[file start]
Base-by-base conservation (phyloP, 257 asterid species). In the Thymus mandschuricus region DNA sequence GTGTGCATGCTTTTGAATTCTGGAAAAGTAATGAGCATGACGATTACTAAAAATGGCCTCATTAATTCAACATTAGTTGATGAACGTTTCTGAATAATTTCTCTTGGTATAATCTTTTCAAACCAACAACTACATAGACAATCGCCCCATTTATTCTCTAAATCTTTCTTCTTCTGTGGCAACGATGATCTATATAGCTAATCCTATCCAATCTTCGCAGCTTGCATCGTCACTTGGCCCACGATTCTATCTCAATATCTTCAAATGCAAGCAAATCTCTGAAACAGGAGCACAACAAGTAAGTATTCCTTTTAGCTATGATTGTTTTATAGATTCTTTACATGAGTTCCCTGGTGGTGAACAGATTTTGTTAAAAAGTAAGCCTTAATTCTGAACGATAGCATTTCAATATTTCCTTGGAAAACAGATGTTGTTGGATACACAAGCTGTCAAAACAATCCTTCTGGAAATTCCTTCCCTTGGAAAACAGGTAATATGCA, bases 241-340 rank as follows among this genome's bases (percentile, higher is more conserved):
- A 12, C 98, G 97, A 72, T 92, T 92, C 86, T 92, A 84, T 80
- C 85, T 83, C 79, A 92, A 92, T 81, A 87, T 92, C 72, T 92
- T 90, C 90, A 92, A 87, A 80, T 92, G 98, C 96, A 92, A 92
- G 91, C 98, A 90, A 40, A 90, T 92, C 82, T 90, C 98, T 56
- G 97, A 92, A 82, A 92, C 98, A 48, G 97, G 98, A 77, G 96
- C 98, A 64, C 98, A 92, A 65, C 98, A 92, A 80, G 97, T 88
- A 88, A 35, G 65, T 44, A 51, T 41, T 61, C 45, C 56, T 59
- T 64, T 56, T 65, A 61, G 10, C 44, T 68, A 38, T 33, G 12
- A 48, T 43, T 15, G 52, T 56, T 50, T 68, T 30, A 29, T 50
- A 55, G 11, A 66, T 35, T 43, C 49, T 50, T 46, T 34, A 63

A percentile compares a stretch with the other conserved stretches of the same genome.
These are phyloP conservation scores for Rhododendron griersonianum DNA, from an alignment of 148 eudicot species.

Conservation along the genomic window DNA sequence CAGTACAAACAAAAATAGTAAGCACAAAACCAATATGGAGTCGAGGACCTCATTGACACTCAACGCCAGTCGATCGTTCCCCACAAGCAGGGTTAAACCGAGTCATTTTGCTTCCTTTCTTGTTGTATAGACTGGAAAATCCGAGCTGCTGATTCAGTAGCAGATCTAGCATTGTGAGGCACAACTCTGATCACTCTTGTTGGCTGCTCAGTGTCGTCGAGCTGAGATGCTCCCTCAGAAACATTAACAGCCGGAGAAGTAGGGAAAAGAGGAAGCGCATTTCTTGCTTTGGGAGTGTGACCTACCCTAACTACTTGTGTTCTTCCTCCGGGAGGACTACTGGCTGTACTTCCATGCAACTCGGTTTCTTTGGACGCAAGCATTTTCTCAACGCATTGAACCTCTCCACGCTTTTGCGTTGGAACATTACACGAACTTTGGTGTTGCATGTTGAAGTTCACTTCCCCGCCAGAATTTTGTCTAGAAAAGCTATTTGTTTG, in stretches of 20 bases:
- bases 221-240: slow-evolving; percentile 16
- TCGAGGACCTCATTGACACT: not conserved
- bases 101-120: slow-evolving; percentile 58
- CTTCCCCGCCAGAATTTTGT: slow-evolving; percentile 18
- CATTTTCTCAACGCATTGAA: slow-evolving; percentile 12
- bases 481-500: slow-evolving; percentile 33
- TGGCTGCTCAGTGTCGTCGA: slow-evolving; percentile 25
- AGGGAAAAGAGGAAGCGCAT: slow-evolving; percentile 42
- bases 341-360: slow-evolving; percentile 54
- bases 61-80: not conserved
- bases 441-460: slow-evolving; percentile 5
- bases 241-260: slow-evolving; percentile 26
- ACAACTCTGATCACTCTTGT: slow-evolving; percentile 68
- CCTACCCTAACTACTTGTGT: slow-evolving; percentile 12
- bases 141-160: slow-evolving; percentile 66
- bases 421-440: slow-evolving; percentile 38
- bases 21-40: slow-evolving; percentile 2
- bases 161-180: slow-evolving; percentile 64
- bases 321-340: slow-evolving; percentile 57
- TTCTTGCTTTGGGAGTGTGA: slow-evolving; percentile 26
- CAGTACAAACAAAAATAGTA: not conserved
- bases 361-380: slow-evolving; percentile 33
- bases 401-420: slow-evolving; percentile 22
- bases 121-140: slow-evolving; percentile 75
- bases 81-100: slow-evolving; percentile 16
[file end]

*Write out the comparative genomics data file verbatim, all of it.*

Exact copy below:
Base-by-base conservation (phyloP, 257 asterid species). In the Thymus mandschuricus region DNA sequence GTGTGCATGCTTTTGAATTCTGGAAAAGTAATGAGCATGACGATTACTAAAAATGGCCTCATTAATTCAACATTAGTTGATGAACGTTTCTGAATAATTTCTCTTGGTATAATCTTTTCAAACCAACAACTACATAGACAATCGCCCCATTTATTCTCTAAATCTTTCTTCTTCTGTGGCAACGATGATCTATATAGCTAATCCTATCCAATCTTCGCAGCTTGCATCGTCACTTGGCCCACGATTCTATCTCAATATCTTCAAATGCAAGCAAATCTCTGAAACAGGAGCACAACAAGTAAGTATTCCTTTTAGCTATGATTGTTTTATAGATTCTTTACATGAGTTCCCTGGTGGTGAACAGATTTTGTTAAAAAGTAAGCCTTAATTCTGAACGATAGCATTTCAATATTTCCTTGGAAAACAGATGTTGTTGGATACACAAGCTGTCAAAACAATCCTTCTGGAAATTCCTTCCCTTGGAAAACAGGTAATATGCA, bases 241-340 rank as follows among this genome's bases (percentile, higher is more conserved):
- A 12, C 98, G 97, A 72, T 92, T 92, C 86, T 92, A 84, T 80
- C 85, T 83, C 79, A 92, A 92, T 81, A 87, T 92, C 72, T 92
- T 90, C 90, A 92, A 87, A 80, T 92, G 98, C 96, A 92, A 92
- G 91, C 98, A 90, A 40, A 90, T 92, C 82, T 90, C 98, T 56
- G 97, A 92, A 82, A 92, C 98, A 48, G 97, G 98, A 77, G 96
- C 98, A 64, C 98, A 92, A 65, C 98, A 92, A 80, G 97, T 88
- A 88, A 35, G 65, T 44, A 51, T 41, T 61, C 45, C 56, T 59
- T 64, T 56, T 65, A 61, G 10, C 44, T 68, A 38, T 33, G 12
- A 48, T 43, T 15, G 52, T 56, T 50, T 68, T 30, A 29, T 50
- A 55, G 11, A 66, T 35, T 43, C 49, T 50, T 46, T 34, A 63

A percentile compares a stretch with the other conserved stretches of the same genome.
These are phyloP conservation scores for Rhododendron griersonianum DNA, from an alignment of 148 eudicot species.

Conservation along the genomic window DNA sequence CAGTACAAACAAAAATAGTAAGCACAAAACCAATATGGAGTCGAGGACCTCATTGACACTCAACGCCAGTCGATCGTTCCCCACAAGCAGGGTTAAACCGAGTCATTTTGCTTCCTTTCTTGTTGTATAGACTGGAAAATCCGAGCTGCTGATTCAGTAGCAGATCTAGCATTGTGAGGCACAACTCTGATCACTCTTGTTGGCTGCTCAGTGTCGTCGAGCTGAGATGCTCCCTCAGAAACATTAACAGCCGGAGAAGTAGGGAAAAGAGGAAGCGCATTTCTTGCTTTGGGAGTGTGACCTACCCTAACTACTTGTGTTCTTCCTCCGGGAGGACTACTGGCTGTACTTCCATGCAACTCGGTTTCTTTGGACGCAAGCATTTTCTCAACGCATTGAACCTCTCCACGCTTTTGCGTTGGAACATTACACGAACTTTGGTGTTGCATGTTGAAGTTCACTTCCCCGCCAGAATTTTGTCTAGAAAAGCTATTTGTTTG, in stretches of 20 bases:
- bases 221-240: slow-evolving; percentile 16
- TCGAGGACCTCATTGACACT: not conserved
- bases 101-120: slow-evolving; percentile 58
- CTTCCCCGCCAGAATTTTGT: slow-evolving; percentile 18
- CATTTTCTCAACGCATTGAA: slow-evolving; percentile 12
- bases 481-500: slow-evolving; percentile 33
- TGGCTGCTCAGTGTCGTCGA: slow-evolving; percentile 25
- AGGGAAAAGAGGAAGCGCAT: slow-evolving; percentile 42
- bases 341-360: slow-evolving; percentile 54
- bases 61-80: not conserved
- bases 441-460: slow-evolving; percentile 5
- bases 241-260: slow-evolving; percentile 26
- ACAACTCTGATCACTCTTGT: slow-evolving; percentile 68
- CCTACCCTAACTACTTGTGT: slow-evolving; percentile 12
- bases 141-160: slow-evolving; percentile 66
- bases 421-440: slow-evolving; percentile 38
- bases 21-40: slow-evolving; percentile 2
- bases 161-180: slow-evolving; percentile 64
- bases 321-340: slow-evolving; percentile 57
- TTCTTGCTTTGGGAGTGTGA: slow-evolving; percentile 26
- CAGTACAAACAAAAATAGTA: not conserved
- bases 361-380: slow-evolving; percentile 33
- bases 401-420: slow-evolving; percentile 22
- bases 121-140: slow-evolving; percentile 75
- bases 81-100: slow-evolving; percentile 16